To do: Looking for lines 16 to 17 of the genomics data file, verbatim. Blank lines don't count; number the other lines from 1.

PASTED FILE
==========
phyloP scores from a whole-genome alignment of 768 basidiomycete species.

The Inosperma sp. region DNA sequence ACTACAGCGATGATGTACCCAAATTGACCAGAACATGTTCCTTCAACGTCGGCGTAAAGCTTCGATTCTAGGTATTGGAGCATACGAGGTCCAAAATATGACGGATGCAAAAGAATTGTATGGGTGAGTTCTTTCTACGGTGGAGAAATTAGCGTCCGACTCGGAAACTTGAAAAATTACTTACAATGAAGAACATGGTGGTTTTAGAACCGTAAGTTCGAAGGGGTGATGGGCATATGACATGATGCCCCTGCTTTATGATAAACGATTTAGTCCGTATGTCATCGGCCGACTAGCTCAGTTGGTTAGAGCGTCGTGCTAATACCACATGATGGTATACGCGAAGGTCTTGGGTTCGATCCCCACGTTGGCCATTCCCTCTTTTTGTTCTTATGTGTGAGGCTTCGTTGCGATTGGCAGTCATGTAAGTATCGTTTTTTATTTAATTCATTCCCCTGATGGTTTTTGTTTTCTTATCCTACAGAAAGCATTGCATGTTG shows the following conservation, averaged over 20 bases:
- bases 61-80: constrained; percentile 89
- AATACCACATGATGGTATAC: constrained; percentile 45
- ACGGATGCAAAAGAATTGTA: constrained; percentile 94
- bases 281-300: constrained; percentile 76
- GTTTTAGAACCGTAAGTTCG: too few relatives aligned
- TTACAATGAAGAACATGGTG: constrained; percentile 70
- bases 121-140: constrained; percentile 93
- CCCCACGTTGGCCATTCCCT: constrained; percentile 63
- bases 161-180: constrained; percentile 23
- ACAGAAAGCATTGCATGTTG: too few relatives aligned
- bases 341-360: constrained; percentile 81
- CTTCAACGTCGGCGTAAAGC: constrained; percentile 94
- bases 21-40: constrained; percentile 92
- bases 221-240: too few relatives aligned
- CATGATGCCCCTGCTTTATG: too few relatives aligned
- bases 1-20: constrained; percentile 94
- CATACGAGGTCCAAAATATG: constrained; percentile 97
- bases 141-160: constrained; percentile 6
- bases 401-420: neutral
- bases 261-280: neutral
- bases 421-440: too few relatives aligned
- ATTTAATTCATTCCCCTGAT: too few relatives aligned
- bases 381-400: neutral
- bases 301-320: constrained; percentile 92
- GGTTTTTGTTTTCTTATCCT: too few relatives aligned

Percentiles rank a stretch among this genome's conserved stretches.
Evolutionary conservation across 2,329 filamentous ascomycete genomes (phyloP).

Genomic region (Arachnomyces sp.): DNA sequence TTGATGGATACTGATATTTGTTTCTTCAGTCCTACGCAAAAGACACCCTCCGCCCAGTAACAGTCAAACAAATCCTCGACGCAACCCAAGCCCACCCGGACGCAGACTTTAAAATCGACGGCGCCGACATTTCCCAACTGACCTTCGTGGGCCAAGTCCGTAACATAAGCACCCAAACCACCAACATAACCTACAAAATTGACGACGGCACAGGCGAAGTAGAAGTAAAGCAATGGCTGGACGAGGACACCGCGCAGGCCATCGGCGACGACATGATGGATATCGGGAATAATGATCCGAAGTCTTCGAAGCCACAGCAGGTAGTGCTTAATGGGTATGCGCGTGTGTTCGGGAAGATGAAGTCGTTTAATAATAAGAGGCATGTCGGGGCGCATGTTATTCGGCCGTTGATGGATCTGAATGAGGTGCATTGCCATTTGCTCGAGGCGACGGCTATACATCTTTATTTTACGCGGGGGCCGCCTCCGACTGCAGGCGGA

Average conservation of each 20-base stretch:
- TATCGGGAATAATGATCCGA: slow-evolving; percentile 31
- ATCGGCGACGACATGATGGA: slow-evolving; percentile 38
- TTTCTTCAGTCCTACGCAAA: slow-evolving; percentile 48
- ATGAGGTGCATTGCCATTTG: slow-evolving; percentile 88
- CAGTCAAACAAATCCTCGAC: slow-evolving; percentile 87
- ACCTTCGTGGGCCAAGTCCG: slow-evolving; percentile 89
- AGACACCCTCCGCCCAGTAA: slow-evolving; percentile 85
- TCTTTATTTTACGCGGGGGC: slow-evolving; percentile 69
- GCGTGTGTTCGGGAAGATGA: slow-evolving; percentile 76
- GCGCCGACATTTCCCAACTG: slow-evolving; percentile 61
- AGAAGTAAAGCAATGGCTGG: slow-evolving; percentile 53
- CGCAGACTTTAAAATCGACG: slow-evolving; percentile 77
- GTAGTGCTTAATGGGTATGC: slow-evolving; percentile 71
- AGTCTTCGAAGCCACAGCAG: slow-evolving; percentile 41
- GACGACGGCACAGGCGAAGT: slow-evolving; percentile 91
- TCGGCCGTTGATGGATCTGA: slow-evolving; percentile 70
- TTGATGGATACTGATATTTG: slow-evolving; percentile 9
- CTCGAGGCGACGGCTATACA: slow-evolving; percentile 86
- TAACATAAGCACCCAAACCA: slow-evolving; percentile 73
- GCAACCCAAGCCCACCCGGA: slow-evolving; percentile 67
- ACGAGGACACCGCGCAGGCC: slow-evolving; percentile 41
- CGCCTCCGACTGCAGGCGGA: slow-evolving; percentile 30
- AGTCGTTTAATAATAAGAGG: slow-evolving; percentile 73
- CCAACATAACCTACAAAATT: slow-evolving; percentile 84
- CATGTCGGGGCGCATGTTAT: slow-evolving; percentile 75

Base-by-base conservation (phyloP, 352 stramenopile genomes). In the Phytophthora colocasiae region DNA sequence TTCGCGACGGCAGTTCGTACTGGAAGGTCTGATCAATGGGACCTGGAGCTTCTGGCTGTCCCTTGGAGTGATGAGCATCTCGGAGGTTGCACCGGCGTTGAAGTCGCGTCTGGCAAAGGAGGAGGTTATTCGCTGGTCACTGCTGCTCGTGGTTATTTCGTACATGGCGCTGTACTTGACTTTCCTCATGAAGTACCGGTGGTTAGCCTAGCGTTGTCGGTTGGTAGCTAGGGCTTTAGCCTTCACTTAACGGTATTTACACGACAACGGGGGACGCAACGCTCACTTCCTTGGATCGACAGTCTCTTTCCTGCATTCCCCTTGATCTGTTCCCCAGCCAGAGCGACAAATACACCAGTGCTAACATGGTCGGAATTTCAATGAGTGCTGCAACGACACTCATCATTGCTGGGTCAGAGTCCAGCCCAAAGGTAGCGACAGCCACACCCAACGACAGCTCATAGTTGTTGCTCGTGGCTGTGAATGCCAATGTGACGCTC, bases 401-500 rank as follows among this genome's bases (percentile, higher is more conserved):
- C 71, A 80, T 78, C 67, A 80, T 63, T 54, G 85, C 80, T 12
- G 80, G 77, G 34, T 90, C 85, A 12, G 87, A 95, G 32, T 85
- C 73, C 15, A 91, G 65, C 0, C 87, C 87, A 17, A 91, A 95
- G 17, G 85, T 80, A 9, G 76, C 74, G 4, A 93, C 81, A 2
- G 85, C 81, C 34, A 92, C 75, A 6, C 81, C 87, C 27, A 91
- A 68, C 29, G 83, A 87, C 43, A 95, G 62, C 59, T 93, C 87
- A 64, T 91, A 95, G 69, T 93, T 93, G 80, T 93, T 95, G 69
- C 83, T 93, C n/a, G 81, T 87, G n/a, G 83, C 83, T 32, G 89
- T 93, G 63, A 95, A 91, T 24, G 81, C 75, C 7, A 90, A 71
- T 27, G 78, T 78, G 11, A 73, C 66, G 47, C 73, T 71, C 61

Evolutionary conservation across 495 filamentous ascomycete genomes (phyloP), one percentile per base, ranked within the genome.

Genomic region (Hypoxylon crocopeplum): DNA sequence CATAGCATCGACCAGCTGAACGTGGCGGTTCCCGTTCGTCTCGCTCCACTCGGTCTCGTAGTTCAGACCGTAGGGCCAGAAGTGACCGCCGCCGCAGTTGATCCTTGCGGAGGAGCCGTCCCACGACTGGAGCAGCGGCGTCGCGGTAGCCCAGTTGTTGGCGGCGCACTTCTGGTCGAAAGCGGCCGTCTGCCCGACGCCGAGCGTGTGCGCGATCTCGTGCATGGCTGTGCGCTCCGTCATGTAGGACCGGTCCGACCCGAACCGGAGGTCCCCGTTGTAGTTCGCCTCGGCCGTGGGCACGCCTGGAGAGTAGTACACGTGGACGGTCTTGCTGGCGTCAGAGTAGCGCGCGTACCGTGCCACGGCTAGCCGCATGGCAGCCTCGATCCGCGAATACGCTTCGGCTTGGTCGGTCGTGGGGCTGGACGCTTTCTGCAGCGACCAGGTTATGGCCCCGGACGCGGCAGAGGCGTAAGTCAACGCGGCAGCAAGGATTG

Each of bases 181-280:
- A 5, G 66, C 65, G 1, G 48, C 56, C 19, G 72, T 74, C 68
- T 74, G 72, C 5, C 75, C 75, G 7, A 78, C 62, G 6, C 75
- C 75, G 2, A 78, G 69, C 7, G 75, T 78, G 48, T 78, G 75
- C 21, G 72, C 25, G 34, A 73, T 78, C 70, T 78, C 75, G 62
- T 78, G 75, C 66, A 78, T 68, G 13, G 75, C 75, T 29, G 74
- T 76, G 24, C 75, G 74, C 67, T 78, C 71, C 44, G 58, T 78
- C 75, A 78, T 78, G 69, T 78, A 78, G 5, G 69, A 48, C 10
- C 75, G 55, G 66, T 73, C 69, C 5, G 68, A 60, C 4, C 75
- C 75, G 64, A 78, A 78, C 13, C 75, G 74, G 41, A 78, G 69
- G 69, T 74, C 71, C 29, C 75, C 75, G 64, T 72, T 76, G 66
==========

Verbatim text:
- bases 221-240: too few relatives aligned
- CATGATGCCCCTGCTTTATG: too few relatives aligned